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Photo by @nathanrudder

6 March 2023

The Village Bike

TALLULAH POLLOCK

‘The village bike’, in other words, a promiscuous woman, or even just a woman who is having a decent amount of sex. 

 

Historically, the ‘village bike’ is a derogatory term used when one feels the need to suggest that a female body is communal, that many men are given the opportunity to give her a “ride”. Now, I am riding her. No, not like that… At least not right now. What I intend is a re-interpretation of the idiom, an attempt to curb unwarranted control of the bike in both its physical and metaphorical forms. 

 

My experience of cycling has been monumental and life-changing (not to sound dramatic), though also mixed in with anger and several “I think I am asthmatic” moments. Ultimately, however, I would encourage all women to have a go and get on that bike (I am still talking about actual bikes). This is not to suggest that women don’t cycle, because they do. But, as with many physical activities women have been historically subordinated and left to feel unwelcome or incapable. This article is for those women, to spark your interest in the divine world of cycling (or for anyone who has also experienced a loving relationship with a bike).

 

My first bike was a sturdy black and green Carrera from Halfords. I was so excited about my purchase until a man told me that “Halford’s bikes are rubbish”. Oh no, I’ve made a mistake, I thought to myself, and began to doubt the credentials of my ride. Whilst she may not have met the criteria for Mr. Cyclist Pro, she did everything I, being a beginner, needed her to do. I shouldn’t have questioned her.

 

Nevertheless, a few months in I got my tyres switched out to thinner ones that would allow me to move more swiftly. It was at this point that I felt I was getting to know my companion and the different varieties and capabilities of her. Whilst the Carrera was in her upgraded form, my other first “love” (a human boy) confessed to me, as I was sipping on a Corona while we were cycling around a park in south London, something along the lines of “that’s pretty ideal; a girl that cycles and drinks beer”. At the time, I was thrilled of course – great, he approves, I am cool and life therefore, is good. Obviously, I couldn’t stop cycling now, my ratings were up. I had to get a new bike and move on from Halford’s and Carrera.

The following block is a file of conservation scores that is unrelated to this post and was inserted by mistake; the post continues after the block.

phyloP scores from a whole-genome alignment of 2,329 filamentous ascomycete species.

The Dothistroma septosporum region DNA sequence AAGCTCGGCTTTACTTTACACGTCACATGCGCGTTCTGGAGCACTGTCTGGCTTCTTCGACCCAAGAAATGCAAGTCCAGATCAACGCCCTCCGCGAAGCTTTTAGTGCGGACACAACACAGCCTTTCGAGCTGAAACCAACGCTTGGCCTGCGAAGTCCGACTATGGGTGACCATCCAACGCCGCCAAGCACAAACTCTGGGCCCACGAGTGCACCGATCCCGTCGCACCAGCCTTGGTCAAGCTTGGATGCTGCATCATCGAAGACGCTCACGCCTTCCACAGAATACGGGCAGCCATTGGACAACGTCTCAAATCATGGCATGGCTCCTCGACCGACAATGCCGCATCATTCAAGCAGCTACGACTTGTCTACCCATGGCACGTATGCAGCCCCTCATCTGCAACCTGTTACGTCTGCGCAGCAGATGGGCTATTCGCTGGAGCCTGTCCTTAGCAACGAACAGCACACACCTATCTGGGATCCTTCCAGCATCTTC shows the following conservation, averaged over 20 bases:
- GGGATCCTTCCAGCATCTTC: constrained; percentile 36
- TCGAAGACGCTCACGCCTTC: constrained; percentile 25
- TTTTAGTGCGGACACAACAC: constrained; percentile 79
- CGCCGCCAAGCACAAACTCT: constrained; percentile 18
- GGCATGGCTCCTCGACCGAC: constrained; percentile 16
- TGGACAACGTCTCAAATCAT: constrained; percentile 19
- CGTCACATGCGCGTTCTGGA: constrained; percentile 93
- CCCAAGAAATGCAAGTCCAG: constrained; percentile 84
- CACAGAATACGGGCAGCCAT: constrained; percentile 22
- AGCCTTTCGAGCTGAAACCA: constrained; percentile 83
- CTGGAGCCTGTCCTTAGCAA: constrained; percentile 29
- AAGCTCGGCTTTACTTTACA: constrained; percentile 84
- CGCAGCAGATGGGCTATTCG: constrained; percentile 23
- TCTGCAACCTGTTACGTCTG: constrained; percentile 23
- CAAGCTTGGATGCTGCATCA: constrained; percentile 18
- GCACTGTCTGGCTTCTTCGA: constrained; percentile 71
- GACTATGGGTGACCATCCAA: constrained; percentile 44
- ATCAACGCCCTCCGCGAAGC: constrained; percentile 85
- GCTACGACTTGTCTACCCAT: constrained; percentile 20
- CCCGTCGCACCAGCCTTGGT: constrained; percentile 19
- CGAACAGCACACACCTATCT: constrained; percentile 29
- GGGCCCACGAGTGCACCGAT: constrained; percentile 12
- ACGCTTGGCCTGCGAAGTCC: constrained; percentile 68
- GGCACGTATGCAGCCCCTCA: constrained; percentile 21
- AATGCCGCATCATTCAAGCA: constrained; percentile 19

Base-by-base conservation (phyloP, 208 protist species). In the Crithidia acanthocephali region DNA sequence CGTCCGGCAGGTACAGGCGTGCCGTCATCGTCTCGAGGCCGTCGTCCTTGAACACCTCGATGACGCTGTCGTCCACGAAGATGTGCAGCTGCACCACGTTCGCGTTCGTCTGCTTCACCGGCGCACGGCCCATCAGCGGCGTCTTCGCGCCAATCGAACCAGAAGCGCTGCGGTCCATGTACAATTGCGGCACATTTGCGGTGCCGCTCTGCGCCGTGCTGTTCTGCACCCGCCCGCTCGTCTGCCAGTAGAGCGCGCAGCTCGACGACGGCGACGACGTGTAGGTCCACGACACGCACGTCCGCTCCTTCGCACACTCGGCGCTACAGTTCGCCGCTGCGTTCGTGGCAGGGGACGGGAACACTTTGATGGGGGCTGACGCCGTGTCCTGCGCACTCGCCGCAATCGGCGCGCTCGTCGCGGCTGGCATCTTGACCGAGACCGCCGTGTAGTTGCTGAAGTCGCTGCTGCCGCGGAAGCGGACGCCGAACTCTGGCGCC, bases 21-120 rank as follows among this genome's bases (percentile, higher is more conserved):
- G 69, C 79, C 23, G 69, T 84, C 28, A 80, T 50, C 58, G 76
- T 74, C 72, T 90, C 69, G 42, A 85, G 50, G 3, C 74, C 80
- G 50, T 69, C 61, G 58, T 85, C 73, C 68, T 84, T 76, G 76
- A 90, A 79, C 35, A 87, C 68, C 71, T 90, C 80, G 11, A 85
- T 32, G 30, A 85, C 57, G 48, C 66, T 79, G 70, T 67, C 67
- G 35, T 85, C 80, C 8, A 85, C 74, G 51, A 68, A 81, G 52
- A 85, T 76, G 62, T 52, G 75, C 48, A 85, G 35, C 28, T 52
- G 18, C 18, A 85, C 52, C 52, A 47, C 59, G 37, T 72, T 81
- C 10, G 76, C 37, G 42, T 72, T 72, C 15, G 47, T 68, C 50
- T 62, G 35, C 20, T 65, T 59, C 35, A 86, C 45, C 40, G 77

Don’t fret, I am exaggerating. I didn’t really get a new bike because someone was attracted to me. At least I convinced myself that this definitely was not the case. However, it is possible that I remember joyously punching the air when my Carrera got stolen overnight and I had no choice but to move on.

 

Twice now, you could argue I let my thoughts regarding cycling be swayed by the opinions of men. As I was young, it was much easier to let such statements interject with my own line of thought so I’d like to cut myself some slack for this. Silver linings will allow me to have taken some lessons from these experiences, thanks be to my not-so-rubbish Carrera. 

 

My next investment was a State Bicycle, an American brand, single speed (no gears), lightweight – bliss. I think I originally named her Franklin but it’s not something I say out loud. We’ve got on pretty well, I’d say. Franklin has taught me about free transport, overtaking traffic and getting everywhere on-time, (although I was good at this anyway, she just ensures that I am able to wake up a bit later and have a lie-in). She’s been with me through life’s tribulations: when men have slurred unnecessary comments. One time a guy spat on me through his car window, though he basically missed because I was moving at such speed. Another time a guy shouted “bitch!” because I was in his way. The anger that bubbled up inside me was tremendous, though I didn’t have the time to return the negativity because, again, I was moving too fast. 

 

Truthfully, I’m not really that speedy but you get the point, the nimble powers of the bike can be both compelling and damning. For example, just the other day, I was cycling without music, just thoughts and I had a moment of mental clarity like no other. As the brisk Manchester wind was icing my face I realised that I didn’t feel cold, but liberated,  protected from the violent attacks that have been occurring throughout Manchester recently (and I’m sure elsewhere) that are frequently shared on the Facebook students group. An overabundance of stories in which girls are getting in Ubers by themselves, thinking it’s safe but instead being subjected to dire assault and harassment. Similar is the case for pedestrians, one girl shared how a man grabbed her violently from behind near the petrol station as if he were doing it just for a thrill. It pains me to know stories as such are a common occurrence and I can only feel grateful to have a layer of protection by the name of Franklin, but equally frustrated that such measures have to be taken.

 

It seems that over time my bicycle has gone from being a symptom of my relationship with men to some sort of shield against them.

 

Franklin has become part of my armoury, a source of my pleasure and a free ride to the pub on a summer's day which allows for some tanning time en-route. Franklin mostly keeps me on my bum, but she also keeps me on my toes as she’s no stranger to bouts of crankiness. This is easily resolved by switching her parts every now and then; a small return as thanks for her companionship. I pay the over-representation of guys in beanies who work at the bike shop to help me do this, and the cycle continues, whilst the village bike is out there learning, enjoying and evolving, she is always complicated with men. But beyond this revelation, I simply present an ode to my bike.

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